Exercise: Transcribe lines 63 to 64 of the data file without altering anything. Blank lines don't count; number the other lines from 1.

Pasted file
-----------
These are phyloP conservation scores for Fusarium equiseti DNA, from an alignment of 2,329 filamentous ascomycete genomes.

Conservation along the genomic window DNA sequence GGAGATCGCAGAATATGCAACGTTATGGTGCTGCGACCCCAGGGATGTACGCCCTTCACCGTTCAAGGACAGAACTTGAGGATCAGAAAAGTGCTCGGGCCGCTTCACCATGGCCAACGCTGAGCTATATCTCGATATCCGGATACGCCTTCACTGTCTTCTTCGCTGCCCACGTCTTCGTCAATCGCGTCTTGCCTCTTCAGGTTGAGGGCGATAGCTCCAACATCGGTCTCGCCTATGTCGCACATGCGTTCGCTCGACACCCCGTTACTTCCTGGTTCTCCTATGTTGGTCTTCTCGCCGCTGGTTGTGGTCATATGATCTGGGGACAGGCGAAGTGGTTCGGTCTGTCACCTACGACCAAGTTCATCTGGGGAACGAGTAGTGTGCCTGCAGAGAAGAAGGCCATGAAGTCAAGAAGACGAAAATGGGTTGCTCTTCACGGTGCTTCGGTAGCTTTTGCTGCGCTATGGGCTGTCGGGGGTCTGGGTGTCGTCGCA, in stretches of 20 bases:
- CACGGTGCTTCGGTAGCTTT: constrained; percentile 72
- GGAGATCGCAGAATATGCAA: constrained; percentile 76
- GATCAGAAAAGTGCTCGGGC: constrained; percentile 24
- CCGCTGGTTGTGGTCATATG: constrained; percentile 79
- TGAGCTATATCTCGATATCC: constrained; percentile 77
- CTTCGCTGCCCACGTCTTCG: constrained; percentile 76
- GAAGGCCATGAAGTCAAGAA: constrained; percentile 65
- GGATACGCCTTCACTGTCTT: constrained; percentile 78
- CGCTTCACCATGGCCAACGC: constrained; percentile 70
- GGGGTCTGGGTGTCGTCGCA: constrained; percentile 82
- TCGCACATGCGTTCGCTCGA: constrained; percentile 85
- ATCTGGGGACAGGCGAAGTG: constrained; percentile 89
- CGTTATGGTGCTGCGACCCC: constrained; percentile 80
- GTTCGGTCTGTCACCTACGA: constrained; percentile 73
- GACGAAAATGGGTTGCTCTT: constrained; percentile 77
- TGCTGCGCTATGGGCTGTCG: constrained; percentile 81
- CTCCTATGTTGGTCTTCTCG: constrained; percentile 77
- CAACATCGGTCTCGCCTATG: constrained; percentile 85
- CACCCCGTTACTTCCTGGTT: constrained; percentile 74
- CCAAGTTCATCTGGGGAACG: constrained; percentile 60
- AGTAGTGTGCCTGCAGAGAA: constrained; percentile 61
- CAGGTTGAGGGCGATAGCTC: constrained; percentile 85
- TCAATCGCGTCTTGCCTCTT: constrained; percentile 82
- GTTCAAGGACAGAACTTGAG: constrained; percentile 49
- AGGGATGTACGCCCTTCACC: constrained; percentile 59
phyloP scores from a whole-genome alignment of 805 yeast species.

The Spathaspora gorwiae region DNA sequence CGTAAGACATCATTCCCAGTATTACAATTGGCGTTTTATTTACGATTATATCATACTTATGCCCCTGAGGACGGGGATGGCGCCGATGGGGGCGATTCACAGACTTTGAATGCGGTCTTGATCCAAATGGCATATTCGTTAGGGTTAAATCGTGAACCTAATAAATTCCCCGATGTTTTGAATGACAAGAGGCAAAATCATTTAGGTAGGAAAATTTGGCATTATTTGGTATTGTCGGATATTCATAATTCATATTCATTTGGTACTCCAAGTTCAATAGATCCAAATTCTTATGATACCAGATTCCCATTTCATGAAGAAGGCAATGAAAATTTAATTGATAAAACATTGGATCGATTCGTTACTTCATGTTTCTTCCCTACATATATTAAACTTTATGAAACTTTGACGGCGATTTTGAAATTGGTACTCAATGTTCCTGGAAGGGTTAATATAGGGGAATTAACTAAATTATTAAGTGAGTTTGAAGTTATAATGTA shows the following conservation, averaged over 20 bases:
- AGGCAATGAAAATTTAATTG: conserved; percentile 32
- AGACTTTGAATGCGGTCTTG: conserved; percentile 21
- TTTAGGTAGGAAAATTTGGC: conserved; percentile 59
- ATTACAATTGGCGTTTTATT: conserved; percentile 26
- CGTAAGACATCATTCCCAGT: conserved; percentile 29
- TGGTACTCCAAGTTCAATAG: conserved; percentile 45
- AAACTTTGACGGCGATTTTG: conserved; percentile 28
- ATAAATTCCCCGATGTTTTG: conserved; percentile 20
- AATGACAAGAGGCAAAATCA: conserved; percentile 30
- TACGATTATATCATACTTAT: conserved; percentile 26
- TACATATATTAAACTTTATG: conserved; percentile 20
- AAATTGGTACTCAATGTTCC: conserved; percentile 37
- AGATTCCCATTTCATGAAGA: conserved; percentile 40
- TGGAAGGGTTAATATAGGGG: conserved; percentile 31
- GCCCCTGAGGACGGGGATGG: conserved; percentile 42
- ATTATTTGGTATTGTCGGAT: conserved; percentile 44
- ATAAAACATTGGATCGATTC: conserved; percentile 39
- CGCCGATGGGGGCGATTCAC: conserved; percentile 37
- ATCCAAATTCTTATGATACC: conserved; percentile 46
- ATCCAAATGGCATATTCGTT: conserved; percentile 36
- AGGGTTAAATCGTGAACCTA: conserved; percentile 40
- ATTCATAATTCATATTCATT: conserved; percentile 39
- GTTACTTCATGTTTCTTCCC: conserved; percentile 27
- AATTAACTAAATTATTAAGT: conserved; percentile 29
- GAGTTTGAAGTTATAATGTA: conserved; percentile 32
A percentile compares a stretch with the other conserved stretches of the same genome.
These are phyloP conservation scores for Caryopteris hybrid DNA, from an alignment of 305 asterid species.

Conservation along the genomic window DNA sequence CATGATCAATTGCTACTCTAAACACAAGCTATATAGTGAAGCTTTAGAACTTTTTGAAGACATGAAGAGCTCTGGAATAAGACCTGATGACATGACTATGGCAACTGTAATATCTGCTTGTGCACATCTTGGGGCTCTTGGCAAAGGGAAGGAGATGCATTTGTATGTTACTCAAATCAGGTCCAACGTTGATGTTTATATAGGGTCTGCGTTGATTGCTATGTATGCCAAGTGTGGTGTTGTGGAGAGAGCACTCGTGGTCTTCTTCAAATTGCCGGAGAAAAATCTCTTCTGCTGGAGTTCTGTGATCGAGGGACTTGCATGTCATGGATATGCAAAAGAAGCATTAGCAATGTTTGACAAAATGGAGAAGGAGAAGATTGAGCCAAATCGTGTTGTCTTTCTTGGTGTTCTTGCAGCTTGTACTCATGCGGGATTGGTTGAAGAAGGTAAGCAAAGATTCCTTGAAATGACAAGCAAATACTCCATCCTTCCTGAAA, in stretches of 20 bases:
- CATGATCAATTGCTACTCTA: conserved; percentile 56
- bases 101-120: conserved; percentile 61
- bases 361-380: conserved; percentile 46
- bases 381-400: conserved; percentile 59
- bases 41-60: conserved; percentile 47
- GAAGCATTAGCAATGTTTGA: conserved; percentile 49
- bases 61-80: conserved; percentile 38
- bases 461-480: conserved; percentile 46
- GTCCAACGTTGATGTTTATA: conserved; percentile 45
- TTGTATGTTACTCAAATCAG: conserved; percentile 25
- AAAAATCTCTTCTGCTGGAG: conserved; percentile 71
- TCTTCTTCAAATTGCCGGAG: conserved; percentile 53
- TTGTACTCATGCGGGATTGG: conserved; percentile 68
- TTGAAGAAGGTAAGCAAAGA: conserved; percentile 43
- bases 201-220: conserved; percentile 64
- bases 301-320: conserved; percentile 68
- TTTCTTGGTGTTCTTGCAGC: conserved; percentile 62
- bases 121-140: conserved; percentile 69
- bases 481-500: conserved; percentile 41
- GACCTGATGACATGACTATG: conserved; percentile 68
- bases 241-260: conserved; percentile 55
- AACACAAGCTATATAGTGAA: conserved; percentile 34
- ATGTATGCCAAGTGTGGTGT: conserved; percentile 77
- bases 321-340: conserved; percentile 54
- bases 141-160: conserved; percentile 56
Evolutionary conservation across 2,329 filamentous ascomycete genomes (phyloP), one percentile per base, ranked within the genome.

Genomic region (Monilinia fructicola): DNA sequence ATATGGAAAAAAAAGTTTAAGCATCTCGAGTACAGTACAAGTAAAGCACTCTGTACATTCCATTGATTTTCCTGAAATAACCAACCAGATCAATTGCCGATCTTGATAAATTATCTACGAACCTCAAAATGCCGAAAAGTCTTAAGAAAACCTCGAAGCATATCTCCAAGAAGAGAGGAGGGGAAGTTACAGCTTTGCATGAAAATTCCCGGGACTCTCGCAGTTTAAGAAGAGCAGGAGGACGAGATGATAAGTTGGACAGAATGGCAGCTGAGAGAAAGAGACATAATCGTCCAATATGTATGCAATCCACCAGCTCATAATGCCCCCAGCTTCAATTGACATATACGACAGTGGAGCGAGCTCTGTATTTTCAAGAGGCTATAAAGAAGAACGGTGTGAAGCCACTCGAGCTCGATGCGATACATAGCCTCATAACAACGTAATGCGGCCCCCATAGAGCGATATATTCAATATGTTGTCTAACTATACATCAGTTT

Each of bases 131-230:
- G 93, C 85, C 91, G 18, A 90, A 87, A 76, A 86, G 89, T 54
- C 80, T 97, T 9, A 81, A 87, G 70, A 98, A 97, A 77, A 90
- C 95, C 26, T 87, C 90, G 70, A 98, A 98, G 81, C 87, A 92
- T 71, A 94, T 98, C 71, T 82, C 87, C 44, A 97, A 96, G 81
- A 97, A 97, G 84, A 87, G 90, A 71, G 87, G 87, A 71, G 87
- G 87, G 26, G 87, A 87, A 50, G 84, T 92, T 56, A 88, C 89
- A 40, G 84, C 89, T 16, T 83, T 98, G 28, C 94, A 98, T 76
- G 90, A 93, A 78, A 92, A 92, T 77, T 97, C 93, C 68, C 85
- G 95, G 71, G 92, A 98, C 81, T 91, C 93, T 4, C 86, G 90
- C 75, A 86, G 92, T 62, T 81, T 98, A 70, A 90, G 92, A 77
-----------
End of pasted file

- GAAGCATTAGCAATGTTTGA: conserved; percentile 49
- bases 61-80: conserved; percentile 38